Why should an airline, government-owned or otherwise, choose to operate on a loss-making international circuit Air India abandoned eight years ago? The answer lies in Bhutan’s terrain.
Bhutan, geographically, is much like the Northeast Indian states of Arunachal Pradesh and Meghalaya.
In Meghalaya or Abode of Clouds, you can’t drive through the hills from state capital Shillong to second largest town Tura. You have to take a 295 km detour via Guwahati and trouble-prone plains of adjoining Assam.
Traveling from one part of Arunachal Pradesh or Sunrise Province to another is tougher. It’s easier and more comfortable to drive 556 km from Tawang town on the northeastern tip to Guwahati than making the 580 km from Tawang to state capital Itanagar. Tawang-Itanagar is at most 350 km as the crow flies.
Likewise, moving from Itanagar to southern Arunachal Pradesh town Tezu is a 690 km torture through at least seven Assam districts. Tezu, otherwise, is sited 300 km from Itanagar.
This, though, isn’t half the trouble some 500,000 people of six dzongkhags (districts) of eastern Bhutan endure to be terrestrially linked with capital city Thimphu. For them, it’s a 550-700 km drive on perhaps the worst roads in the Northeast, a foreign country. More importantly, their route is through the most violence-prone districts of northern and western Assam.
If you keep a quarter of these 500,000 in the loop, Drukair’s decision to tread AI’s unviable flight path doesn’t seem to be a suicidal soar. A global dream has to ride on a local need? So be it.
Considering a quarter of eastern Bhutan’s population can afford to fly, they can sustain the Paro-Guwahati-Bangkok flight even if the Guwahati-Bangkok sector has few takers.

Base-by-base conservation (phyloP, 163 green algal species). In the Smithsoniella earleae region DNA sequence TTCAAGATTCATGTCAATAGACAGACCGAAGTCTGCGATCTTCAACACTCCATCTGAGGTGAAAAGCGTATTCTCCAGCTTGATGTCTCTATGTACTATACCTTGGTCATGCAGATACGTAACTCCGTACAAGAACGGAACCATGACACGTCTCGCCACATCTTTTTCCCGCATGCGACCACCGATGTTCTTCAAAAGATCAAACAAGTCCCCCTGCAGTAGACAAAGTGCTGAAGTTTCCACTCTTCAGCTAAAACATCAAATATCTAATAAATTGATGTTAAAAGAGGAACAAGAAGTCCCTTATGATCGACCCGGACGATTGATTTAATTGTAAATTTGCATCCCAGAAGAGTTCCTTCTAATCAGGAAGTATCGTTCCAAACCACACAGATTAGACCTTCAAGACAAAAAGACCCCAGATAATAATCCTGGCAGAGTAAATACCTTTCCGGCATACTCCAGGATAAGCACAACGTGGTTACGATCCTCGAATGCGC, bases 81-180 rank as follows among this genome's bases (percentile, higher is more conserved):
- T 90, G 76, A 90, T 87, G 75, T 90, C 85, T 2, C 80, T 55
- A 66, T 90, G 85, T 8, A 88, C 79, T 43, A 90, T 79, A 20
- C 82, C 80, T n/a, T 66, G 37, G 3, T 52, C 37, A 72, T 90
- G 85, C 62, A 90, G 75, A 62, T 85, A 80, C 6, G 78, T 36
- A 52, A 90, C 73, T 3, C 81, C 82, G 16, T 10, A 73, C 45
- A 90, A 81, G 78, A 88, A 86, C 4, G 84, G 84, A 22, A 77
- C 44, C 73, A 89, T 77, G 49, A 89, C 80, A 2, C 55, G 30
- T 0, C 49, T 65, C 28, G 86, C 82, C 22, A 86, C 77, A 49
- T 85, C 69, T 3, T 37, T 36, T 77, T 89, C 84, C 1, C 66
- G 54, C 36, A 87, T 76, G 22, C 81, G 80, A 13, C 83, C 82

Paro, at an elevation of 7300 ft, is Bhutan’s only airport 58 km from Thimphu.
Drukair’s CEO Tandin Jamso is upbeat. “We studied the pros and cons for two years before deciding to launch this flight,” he says. He hopes his Rs 1.6 billion airline, with plans to fly to Hong Kong and Singapore, can sustain its “global via Guwahati” operation unlike AI.
A reason is Drukair’s inter-regional focus with Kathmandu, Dhaka and major Indian metropolises on the radar. Another – more important to Bhutan’s internal affairs – is eastern Bhutan’s communication bottlenecks.
“It would be faster and more cost-effective for the eastern Bhutanese to travel 90 km from Samdrup Jongkhar (southern Bhutan town bordering Assam) to Guwahati and take the 50-minute flight to Paro than driving on the long and tiresome roads,” says Dasho Tsering Wangda, Bhutan’s Kolkata-stationed consul general.
The Paro-Guwahati flight costs Rs 3,000 one way.
The 19-year-old Drukair also hopes to cash in on the increasing trend of Indian, European and American tourists packaging Bhutan with the Northeast. “Our flight to and from Bagdogra (West Bengal) is doing well for two years now. This (Guwahati) should too,” says Jamso.